1. Rhodomycin A, a novel Src-targeted compound, can suppress lung cancer cell progression via modulating Src-related pathways
Yi-Hua Lai, Min-Hsuan Chen, Sih-Yin Lin, Sheng-Yi Lin, Yung-Hao Wong, Sung-Liang Yu, Huei-Wen Chen, Chih-Hsin Yang, Gee-Chen Chang, Jeremy J W Chen Oncotarget. 2015 Sep 22;6(28):26252-65. doi: 10.18632/oncotarget.4761.
Src activation is involved in cancer progression and the interplay with EGFR. Inhibition of Src activity also represses the signalling pathways regulated by EGFR. Therefore, Src has been considered a target molecule for drug development. This study aimed to identify the compounds that target Src to suppress lung cancer tumourigenesis and metastasis and investigate their underlying molecular mechanisms. Using a molecular docking approach and the National Cancer Institute (NCI) compound dataset, eight candidate compounds were selected, and we evaluated their efficacy. Among them, rhodomycin A was the most efficient at reducing the activity and expression of Src in a dose-dependent manner, which was also the case for Src-associated proteins, including EGFR, STAT3, and FAK. Furthermore, rhodomycin A significantly suppressed cancer cell proliferation, migration, invasion, and clonogenicity in vitro and tumour growth in vivo. In addition, rhodomycin A rendered gefitinib-resistant lung adenocarcinoma cells more sensitive to gefitinib treatment, implying a synergistic effect of the combination therapy. Our data also reveal that the inhibitory effect of rhodomycin A on lung cancer progression may act through suppressing the Src-related multiple signalling pathways, including PI3K, JNK, Paxillin, and p130cas. These findings will assist the development of anti-tumour drugs to treat lung cancer.
2. Development of a Streptomyces venezuelae-based combinatorial biosynthetic system for the production of glycosylated derivatives of doxorubicin and its biosynthetic intermediates
Ah Reum Han, Je Won Park, Mi Kyeong Lee, Yeon Hee Ban, Young Ji Yoo, Eun Ji Kim, Eunji Kim, Byung-Gee Kim, Jae Kyung Sohng, Yeo Joon Yoon Appl Environ Microbiol. 2011 Jul;77(14):4912-23. doi: 10.1128/AEM.02527-10. Epub 2011 May 20.
Doxorubicin, one of the most widely used anticancer drugs, is composed of a tetracyclic polyketide aglycone and l-daunosamine as a deoxysugar moiety, which acts as an important determinant of its biological activity. This is exemplified by the fewer side effects of semisynthetic epirubicin (4'-epi-doxorubicin). An efficient combinatorial biosynthetic system that can convert the exogenous aglycone ε-rhodomycinone into diverse glycosylated derivatives of doxorubicin or its biosynthetic intermediates, rhodomycin D and daunorubicin, was developed through the use of Streptomyces venezuelae mutants carrying plasmids that direct the biosynthesis of different nucleotide deoxysugars and their transfer onto aglycone, as well as the postglycosylation modifications. This system improved epirubicin production from ε-rhodomycinone by selecting a substrate flexible glycosyltransferase, AknS, which was able to transfer the unnatural sugar donors and a TDP-4-ketohexose reductase, AvrE, which efficiently supported the biosynthesis of TDP-4-epi-l-daunosamine. Furthermore, a range of doxorubicin analogs containing diverse deoxysugar moieties, seven of which are novel rhodomycin D derivatives, were generated. This provides new insights into the functions of deoxysugar biosynthetic enzymes and demonstrates the potential of the S. venezuelae-based combinatorial biosynthetic system as a simple biological tool for modifying structurally complex sugar moieties attached to anthracyclines as an alternative to chemical syntheses for improving anticancer agents.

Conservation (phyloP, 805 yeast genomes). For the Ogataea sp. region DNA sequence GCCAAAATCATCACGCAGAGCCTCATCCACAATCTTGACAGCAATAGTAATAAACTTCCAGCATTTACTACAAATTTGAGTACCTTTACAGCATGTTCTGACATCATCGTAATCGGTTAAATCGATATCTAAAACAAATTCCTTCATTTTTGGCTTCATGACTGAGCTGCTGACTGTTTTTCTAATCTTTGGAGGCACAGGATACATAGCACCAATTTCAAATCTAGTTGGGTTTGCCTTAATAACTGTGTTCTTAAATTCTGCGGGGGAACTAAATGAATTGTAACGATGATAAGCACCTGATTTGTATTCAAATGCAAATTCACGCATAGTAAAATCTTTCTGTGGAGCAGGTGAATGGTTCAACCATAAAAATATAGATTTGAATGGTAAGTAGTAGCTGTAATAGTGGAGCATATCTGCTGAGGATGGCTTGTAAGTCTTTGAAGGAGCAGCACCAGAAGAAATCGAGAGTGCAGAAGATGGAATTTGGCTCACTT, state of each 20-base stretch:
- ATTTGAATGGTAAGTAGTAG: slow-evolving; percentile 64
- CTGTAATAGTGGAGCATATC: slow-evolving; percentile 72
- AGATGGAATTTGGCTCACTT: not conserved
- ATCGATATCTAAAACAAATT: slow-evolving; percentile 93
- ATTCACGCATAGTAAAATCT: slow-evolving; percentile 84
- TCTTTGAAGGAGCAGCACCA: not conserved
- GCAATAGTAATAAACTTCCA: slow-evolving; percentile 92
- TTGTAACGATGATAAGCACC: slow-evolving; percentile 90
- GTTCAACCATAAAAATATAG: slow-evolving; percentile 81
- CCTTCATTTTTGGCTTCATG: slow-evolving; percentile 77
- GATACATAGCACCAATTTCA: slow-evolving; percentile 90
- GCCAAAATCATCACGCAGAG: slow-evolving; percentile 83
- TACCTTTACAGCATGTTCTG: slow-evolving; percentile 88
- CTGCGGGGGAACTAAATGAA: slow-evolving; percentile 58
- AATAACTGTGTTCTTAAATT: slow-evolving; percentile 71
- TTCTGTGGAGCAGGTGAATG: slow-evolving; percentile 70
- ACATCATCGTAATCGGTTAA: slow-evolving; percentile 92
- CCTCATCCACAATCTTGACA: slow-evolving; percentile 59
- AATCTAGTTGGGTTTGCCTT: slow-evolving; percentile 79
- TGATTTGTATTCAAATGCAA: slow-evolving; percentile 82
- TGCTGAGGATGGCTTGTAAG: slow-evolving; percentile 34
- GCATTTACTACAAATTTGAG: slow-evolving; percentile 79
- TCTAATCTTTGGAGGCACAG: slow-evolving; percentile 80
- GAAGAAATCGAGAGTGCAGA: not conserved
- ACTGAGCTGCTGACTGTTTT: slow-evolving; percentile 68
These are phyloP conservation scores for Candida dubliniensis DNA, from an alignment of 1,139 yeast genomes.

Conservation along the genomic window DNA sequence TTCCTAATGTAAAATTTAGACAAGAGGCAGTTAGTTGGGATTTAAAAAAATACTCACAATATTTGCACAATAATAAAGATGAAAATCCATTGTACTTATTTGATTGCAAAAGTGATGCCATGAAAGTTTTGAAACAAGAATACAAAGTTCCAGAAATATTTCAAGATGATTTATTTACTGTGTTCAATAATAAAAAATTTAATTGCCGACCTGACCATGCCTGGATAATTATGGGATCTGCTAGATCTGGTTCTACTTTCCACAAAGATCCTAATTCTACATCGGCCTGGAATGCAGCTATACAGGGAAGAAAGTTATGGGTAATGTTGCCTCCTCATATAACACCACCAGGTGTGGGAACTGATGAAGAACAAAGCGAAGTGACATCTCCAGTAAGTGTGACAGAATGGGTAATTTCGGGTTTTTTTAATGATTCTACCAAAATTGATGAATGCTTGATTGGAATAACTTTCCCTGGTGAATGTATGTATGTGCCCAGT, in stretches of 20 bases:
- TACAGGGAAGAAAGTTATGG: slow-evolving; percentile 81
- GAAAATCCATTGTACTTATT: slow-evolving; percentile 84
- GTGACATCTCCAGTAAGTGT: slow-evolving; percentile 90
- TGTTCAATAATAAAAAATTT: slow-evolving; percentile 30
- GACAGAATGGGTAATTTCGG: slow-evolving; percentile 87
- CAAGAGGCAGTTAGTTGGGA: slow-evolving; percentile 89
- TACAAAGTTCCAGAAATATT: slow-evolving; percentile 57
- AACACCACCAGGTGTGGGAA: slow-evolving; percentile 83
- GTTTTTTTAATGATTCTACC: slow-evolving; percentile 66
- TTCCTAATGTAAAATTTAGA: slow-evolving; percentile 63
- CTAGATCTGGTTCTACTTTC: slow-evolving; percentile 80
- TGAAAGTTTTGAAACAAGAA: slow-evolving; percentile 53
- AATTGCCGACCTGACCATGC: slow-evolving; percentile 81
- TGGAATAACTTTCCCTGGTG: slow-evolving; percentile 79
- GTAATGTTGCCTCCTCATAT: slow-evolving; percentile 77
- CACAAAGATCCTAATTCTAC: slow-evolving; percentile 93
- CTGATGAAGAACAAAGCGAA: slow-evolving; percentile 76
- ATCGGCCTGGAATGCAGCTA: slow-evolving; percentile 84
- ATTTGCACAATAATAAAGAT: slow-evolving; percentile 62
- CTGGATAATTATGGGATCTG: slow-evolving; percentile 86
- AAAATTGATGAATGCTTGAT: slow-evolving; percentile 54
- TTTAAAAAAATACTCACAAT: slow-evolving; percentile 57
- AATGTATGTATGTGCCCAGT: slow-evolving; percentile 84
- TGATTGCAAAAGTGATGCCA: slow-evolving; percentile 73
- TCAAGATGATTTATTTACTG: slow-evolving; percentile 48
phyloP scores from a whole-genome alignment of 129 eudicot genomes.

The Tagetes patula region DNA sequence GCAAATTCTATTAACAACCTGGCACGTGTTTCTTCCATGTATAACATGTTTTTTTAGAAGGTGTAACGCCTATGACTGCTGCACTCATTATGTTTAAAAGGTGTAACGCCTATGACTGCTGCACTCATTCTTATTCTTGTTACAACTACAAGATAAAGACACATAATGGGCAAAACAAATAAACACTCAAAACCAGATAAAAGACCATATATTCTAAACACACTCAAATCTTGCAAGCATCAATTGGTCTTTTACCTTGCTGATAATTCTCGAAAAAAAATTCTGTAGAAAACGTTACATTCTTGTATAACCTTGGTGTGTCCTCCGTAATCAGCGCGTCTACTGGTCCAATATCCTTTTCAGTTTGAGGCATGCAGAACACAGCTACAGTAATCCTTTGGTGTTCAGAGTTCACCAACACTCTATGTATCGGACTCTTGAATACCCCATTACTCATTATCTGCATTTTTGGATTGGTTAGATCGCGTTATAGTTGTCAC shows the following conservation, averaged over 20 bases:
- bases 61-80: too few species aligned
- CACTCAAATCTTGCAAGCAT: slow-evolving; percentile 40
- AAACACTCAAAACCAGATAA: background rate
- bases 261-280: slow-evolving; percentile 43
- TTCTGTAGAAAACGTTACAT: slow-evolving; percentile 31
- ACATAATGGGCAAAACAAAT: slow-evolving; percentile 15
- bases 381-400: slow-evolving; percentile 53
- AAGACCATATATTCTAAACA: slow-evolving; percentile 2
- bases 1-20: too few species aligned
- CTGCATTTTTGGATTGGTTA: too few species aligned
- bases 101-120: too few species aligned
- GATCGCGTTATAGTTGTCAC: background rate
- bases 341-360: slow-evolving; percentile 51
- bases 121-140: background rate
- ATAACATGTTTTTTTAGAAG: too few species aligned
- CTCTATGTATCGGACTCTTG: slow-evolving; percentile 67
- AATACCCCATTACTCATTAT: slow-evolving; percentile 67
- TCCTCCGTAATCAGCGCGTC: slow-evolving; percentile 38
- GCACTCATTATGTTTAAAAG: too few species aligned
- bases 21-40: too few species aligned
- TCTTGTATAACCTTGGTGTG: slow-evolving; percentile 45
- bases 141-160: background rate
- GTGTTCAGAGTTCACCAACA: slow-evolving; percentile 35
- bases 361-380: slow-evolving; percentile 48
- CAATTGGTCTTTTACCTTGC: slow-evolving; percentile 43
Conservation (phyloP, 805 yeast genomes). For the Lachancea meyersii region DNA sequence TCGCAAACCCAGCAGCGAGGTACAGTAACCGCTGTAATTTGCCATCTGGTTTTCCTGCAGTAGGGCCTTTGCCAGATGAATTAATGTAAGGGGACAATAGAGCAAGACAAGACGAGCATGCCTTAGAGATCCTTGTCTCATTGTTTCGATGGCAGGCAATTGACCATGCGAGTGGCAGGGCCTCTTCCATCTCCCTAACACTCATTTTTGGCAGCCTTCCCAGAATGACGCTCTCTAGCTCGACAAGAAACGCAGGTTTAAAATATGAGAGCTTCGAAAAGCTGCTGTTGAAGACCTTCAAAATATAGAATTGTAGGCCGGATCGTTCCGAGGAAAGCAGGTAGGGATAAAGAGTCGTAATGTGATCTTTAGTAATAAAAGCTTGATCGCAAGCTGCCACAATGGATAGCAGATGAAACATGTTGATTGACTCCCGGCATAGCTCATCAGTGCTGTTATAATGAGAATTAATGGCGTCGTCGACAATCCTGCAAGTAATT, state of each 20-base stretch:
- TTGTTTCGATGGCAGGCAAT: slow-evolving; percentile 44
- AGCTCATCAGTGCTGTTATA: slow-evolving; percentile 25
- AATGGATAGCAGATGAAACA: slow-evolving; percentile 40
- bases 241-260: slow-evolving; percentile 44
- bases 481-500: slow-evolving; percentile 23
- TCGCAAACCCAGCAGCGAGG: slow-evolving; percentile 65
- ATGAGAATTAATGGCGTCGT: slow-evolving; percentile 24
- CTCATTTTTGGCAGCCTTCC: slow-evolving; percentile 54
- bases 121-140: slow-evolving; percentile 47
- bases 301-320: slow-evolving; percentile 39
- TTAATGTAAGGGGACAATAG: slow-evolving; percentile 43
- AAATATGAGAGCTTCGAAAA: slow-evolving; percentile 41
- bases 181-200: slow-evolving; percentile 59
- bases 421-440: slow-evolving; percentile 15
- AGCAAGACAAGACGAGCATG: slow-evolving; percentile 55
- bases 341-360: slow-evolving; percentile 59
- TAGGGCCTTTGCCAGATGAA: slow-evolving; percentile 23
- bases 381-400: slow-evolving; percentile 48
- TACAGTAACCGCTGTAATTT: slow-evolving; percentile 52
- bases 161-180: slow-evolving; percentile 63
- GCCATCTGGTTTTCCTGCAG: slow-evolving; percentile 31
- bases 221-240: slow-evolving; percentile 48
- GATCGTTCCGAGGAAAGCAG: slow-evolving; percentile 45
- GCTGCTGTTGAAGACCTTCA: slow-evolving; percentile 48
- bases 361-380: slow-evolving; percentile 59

3. Rhodomycin analogues from Streptomyces purpurascens: isolation, characterization and biological activities
Sunita Holkar, Deovrat Begde, Nandita Nashikkar, Tukaram Kadam, Avinash Upadhyay Springerplus. 2013 Mar 9;2(1):93. doi: 10.1186/2193-1801-2-93. Print 2013 Dec.
During a screening program for bioactive natural products, a potential Streptomyces sp was isolated from soil. On the basis of biochemical, cultural, physiological and 16S rRNA gene analysis, it was identified as Streptomyces purpurascens. The isolate was grown in liquid medium and the crude antibiotic complex was obtained by ethyl acetate extraction. Seven purified fractions were obtained by preparative Thin Layer Chromatography (TLC). Acid hydrolysis of each fraction and subsequent TLC led to the identification of aglycones and sugars indicating these compounds to be Rhodomycin and its analogues. The identity of these compounds was established on the basis of UV-visible and FT-IR spectra and comparison with published data. The compounds were active against Gram-positive bacteria. Compound E, identified as Rhodomycin B, was found to be the most potent compound with an MIC of 2 μg/ml against Bacillus subtilis. Compounds A and F identified as α2-Rhodomycin II and Obelmycin respectively, and Compound E exhibited an IC50 of 8.8 μg/ml against HeLa cell line but no cytotoxicity was found against L929.